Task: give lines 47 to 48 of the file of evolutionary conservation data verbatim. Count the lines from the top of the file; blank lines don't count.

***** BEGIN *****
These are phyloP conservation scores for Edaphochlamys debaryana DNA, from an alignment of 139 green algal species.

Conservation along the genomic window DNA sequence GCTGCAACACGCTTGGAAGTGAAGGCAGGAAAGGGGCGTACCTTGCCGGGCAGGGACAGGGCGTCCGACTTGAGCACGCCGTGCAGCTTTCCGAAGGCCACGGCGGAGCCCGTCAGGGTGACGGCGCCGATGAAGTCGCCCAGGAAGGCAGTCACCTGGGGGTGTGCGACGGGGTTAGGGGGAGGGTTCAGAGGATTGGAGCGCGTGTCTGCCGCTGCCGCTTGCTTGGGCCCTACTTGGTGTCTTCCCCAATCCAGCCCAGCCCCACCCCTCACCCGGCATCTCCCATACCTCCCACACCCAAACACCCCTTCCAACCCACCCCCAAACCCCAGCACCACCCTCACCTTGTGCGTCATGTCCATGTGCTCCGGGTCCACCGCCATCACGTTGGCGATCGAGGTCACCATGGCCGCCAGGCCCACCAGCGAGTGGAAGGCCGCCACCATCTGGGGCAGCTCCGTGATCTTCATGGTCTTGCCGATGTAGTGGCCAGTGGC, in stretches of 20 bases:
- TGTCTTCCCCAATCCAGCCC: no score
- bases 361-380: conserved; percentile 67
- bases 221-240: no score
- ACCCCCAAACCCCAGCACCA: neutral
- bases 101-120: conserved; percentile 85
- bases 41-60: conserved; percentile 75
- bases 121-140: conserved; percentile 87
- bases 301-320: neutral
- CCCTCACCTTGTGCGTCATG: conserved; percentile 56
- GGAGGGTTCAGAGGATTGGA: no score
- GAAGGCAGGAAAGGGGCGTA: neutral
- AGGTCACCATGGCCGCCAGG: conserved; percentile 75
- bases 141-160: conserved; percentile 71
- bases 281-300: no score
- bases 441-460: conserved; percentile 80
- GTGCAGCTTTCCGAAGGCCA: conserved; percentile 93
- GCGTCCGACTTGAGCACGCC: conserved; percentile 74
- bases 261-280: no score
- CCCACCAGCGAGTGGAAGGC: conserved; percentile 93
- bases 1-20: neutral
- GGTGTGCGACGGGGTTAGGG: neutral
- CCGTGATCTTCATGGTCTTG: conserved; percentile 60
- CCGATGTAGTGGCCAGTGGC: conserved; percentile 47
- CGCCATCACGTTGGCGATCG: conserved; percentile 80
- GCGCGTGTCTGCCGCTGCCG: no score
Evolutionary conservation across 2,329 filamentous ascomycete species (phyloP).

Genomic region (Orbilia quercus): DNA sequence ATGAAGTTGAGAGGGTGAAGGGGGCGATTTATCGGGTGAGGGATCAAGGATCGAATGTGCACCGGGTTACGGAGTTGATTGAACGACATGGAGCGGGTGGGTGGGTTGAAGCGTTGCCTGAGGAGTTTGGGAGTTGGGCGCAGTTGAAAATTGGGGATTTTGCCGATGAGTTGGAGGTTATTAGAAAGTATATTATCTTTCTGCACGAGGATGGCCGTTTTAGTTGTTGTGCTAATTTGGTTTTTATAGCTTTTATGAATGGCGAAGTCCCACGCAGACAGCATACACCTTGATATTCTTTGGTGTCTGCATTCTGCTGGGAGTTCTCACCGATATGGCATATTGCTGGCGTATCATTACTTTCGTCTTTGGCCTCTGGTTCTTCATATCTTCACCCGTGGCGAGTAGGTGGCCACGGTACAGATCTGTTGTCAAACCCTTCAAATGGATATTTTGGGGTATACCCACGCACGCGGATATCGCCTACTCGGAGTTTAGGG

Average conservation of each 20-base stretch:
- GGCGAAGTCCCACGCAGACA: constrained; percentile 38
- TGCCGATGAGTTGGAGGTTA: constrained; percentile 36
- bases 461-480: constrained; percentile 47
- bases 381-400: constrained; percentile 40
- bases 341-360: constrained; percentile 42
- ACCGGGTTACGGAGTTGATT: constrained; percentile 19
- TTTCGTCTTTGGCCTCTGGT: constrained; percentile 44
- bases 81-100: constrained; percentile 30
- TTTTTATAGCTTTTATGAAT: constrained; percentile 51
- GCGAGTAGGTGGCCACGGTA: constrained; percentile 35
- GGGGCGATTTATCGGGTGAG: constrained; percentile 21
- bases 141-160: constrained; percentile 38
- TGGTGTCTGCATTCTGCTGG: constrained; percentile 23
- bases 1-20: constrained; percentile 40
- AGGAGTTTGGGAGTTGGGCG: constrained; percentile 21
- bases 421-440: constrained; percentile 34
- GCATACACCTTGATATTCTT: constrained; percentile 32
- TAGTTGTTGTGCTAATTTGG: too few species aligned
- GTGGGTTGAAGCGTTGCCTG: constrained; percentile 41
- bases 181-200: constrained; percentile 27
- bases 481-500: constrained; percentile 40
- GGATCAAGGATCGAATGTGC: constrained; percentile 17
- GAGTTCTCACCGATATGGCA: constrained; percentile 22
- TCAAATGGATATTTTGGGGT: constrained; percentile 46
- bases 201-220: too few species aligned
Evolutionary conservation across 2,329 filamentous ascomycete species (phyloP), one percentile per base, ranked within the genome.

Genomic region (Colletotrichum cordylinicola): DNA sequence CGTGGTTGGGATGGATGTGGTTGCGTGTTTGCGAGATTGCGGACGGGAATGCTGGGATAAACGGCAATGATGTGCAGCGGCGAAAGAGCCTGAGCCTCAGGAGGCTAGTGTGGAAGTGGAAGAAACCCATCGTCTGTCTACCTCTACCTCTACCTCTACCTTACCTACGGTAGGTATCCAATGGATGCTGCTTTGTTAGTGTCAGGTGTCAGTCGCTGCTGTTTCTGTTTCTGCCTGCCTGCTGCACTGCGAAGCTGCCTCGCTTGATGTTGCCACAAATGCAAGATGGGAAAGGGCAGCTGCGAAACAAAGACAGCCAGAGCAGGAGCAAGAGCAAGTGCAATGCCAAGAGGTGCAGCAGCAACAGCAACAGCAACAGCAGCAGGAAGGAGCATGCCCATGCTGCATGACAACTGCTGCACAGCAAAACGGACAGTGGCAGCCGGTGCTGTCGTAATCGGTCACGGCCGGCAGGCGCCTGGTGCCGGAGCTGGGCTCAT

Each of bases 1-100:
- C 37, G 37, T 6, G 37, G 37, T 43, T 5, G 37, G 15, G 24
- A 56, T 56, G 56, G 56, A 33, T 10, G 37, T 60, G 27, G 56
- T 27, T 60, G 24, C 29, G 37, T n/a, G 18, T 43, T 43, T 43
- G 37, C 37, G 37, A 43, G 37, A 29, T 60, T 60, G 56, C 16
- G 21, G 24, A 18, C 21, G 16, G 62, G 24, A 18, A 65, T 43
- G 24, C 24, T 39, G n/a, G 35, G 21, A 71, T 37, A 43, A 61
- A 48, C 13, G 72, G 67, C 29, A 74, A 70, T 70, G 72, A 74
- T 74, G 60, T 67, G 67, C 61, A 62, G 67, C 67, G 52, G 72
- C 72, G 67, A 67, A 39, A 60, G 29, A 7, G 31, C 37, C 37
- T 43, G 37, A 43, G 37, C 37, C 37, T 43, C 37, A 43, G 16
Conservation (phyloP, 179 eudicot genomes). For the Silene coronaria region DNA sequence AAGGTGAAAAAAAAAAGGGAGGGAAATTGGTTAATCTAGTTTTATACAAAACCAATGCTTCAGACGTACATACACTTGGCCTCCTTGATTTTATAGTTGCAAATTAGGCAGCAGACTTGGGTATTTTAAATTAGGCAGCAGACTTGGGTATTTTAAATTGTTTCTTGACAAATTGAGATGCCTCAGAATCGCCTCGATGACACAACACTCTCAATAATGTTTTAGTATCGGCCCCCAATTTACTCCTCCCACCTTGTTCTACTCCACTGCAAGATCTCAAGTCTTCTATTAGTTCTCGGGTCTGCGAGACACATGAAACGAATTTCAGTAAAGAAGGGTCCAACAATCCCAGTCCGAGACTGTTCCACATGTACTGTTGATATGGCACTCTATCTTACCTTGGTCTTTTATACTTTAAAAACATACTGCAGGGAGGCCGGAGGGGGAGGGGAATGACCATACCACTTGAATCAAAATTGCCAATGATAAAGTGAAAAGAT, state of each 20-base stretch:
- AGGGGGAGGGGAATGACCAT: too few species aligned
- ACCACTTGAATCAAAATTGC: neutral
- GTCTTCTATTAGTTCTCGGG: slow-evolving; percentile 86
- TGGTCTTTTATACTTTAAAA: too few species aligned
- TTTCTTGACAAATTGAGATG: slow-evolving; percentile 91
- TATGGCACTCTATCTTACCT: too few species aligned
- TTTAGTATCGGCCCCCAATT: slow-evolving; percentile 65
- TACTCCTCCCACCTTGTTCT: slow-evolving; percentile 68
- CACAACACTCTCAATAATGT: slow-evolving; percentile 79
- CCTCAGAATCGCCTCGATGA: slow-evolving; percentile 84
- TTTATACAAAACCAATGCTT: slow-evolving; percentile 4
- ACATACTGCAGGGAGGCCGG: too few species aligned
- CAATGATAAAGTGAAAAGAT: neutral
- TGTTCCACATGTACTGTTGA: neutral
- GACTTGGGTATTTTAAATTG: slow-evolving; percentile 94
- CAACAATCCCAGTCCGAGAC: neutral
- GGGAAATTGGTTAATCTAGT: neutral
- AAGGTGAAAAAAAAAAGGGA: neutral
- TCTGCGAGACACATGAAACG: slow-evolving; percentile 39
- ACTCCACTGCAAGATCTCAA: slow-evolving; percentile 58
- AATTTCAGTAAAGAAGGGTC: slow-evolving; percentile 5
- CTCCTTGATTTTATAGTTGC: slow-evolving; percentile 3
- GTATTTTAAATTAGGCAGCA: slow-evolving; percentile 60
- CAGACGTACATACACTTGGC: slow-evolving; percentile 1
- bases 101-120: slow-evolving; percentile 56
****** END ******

- GCATACACCTTGATATTCTT: constrained; percentile 32
- TAGTTGTTGTGCTAATTTGG: too few species aligned